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Johns Hopkins University
The spreading of a released pollutant in a turbulent environment has severe consequences. The ability to identify the unknown source location from remote sensor data is greatly obfuscated by turbulence. This work discusses effective scalar-source localization algorithms in a turbulent channel by exploiting adjoint and ensemble methods, and by utilizing the growing power of high-fidelity simulations. To reconstruct the spatial distribution of the source, a cost functional is defined based on the difference between the true sensor observations and their model predictions. Forward-adjoint simulations provide the gradient of the cost functional to the source distribution, and the source estimation is iteratively updated. When a single sensor is directly downstream, the reconstruction is accurate in the cross-stream directions but elongated in streamwise direction. Using more sensors improves the performance demonstrably. We therefore seek the optimal sensor placement that improves the prediction in streamwise direction, by minimizing the condition number of the Hessian matrix of the cost functional. An iterative approach is adopted that gradually adjusts the sensor(s) while tracking the principal subspace of the Hessian. For a single sensor, the optimal location is near the edge of the scalar plume. This placement distinguishes signals for adjacent sources much more than sensor directly downstream. For fast identification of the source location and intensity, an eigen-ensemble-variational algorithm is formulated, which relies on the left and right singular vectors, or eigen-sources and eigen-measurements of the scalar impulse-response system. The projection of the true source onto an eigen-source is proportional to the projection of the sensor signal onto the corresponding eigen-measurement. The unknown source is identified by minimizing its deviation from this proportionality. We demonstrate effective ways to use an ensemble of trial sources to estimate the pre-requisite eigen-sources and accurately predict the source location. Furthermore, the effect of sensor noise can be evaluated when Gaussian noise is added to the measurement. All together, the developed algorithms provide effective strategies for reconstruction of unknown scalar sources and optimization of sensor networks. The resulting data provide an important benchmark for future research on olfactory search strategies in fully turbulent environments.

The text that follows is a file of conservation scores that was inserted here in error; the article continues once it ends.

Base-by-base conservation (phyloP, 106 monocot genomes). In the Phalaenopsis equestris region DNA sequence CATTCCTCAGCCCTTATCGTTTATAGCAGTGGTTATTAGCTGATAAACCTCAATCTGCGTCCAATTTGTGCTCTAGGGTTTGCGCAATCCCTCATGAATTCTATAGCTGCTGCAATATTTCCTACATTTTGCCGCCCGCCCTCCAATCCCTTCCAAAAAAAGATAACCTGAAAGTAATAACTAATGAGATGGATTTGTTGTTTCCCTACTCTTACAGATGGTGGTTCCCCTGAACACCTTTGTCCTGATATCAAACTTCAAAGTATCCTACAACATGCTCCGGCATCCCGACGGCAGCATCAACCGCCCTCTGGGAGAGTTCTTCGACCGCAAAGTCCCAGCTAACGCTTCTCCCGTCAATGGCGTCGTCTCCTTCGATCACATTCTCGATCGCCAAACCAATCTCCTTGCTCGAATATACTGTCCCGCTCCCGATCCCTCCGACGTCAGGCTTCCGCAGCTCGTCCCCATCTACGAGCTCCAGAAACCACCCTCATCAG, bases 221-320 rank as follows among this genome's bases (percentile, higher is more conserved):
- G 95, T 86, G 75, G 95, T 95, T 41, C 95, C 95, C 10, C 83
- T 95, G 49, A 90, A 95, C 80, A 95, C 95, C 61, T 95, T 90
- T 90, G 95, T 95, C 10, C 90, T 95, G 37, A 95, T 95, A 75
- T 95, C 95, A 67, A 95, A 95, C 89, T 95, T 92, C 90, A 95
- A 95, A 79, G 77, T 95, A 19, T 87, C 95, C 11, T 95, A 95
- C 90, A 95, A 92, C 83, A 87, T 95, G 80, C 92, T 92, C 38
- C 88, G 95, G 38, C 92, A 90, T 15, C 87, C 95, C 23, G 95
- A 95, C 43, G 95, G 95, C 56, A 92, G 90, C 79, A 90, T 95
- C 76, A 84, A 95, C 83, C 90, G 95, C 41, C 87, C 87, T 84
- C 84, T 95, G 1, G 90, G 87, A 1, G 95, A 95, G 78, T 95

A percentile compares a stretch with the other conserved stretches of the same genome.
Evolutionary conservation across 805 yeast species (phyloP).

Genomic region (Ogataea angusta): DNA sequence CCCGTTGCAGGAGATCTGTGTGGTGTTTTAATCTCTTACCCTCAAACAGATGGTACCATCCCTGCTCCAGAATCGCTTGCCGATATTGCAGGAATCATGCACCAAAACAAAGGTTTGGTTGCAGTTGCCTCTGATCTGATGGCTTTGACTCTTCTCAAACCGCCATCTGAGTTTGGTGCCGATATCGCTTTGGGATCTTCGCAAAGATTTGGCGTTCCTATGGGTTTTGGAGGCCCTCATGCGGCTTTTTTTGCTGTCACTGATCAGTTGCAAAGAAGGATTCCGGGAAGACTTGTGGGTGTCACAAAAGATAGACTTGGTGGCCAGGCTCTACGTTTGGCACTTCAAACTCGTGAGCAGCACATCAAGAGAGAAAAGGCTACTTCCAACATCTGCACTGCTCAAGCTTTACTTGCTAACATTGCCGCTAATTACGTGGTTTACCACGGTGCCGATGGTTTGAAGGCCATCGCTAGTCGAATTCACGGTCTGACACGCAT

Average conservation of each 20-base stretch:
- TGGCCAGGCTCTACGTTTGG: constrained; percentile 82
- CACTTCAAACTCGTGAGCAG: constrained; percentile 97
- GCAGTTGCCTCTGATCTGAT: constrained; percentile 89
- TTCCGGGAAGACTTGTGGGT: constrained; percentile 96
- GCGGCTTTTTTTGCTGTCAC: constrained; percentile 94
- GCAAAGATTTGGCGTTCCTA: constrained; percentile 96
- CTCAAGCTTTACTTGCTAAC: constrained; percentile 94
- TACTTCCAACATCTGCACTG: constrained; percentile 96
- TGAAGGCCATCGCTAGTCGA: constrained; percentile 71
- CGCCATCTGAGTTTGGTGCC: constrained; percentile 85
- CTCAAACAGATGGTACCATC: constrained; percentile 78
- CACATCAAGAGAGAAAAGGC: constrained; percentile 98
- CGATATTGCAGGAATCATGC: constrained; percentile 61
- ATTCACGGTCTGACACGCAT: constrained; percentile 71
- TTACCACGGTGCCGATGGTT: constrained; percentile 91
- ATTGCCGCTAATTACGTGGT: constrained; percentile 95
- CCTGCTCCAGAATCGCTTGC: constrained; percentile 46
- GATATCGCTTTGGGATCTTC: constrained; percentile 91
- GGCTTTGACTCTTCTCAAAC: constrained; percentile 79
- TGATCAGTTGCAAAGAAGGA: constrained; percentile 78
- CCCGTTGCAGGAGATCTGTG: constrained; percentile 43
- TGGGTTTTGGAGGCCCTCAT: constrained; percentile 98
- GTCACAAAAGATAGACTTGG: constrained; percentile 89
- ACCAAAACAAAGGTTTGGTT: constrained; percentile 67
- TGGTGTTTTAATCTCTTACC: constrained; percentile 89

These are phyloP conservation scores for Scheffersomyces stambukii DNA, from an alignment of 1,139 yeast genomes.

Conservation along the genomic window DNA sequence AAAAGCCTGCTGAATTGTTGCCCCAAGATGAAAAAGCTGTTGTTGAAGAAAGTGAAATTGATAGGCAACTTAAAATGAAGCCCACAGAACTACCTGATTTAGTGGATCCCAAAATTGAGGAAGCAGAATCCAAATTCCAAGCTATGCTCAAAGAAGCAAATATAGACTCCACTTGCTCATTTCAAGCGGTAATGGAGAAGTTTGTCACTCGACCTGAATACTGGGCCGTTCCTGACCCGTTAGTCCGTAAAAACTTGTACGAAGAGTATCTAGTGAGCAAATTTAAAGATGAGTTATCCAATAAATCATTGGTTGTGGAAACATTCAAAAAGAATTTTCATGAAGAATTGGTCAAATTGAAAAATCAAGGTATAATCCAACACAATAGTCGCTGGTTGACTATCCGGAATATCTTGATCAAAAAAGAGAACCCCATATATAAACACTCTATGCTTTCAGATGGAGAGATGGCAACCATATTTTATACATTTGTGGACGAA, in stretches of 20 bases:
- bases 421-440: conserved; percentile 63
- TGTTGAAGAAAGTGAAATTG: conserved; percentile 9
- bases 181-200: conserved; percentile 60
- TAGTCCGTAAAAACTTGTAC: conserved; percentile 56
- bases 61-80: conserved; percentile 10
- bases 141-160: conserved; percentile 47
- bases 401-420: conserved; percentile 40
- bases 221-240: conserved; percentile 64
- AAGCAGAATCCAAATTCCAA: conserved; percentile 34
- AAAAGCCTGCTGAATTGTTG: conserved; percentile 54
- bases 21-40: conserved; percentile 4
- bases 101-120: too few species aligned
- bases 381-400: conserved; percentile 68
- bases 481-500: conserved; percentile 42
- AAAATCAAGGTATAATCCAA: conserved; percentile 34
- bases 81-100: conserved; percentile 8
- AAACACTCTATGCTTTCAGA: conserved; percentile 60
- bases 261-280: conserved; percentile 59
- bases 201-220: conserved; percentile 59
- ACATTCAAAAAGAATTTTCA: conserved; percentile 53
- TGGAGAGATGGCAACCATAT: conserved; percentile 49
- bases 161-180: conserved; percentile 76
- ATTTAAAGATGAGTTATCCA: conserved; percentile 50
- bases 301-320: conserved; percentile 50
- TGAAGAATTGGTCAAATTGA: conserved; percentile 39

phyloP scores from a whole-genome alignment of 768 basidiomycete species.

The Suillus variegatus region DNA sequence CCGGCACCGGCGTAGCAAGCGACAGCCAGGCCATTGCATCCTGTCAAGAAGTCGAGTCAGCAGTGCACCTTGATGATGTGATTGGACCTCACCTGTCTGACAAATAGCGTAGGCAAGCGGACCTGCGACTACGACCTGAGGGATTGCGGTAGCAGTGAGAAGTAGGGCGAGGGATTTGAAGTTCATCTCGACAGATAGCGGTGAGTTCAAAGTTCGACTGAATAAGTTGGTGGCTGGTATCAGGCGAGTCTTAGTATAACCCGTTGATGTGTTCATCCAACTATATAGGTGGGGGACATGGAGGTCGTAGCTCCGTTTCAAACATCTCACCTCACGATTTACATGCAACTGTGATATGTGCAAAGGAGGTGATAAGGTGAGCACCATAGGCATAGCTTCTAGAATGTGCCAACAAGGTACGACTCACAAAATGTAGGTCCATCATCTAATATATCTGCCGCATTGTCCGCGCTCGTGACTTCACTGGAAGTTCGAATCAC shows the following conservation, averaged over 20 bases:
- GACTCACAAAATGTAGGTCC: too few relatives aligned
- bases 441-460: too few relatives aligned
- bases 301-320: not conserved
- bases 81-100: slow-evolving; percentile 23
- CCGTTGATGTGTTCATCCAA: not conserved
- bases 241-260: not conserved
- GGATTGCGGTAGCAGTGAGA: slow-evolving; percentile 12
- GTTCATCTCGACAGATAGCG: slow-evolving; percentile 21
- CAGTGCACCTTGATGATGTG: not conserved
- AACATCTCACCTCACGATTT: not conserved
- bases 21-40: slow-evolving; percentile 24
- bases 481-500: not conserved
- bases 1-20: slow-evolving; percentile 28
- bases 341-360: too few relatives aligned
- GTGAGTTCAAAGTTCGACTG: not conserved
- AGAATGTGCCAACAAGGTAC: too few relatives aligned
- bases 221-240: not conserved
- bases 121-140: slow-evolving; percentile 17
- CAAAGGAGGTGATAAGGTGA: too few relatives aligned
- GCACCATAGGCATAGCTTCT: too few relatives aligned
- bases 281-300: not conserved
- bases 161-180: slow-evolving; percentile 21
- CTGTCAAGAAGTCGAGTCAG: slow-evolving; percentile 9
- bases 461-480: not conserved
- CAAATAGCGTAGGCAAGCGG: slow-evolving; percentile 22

Scalar source, inverse problem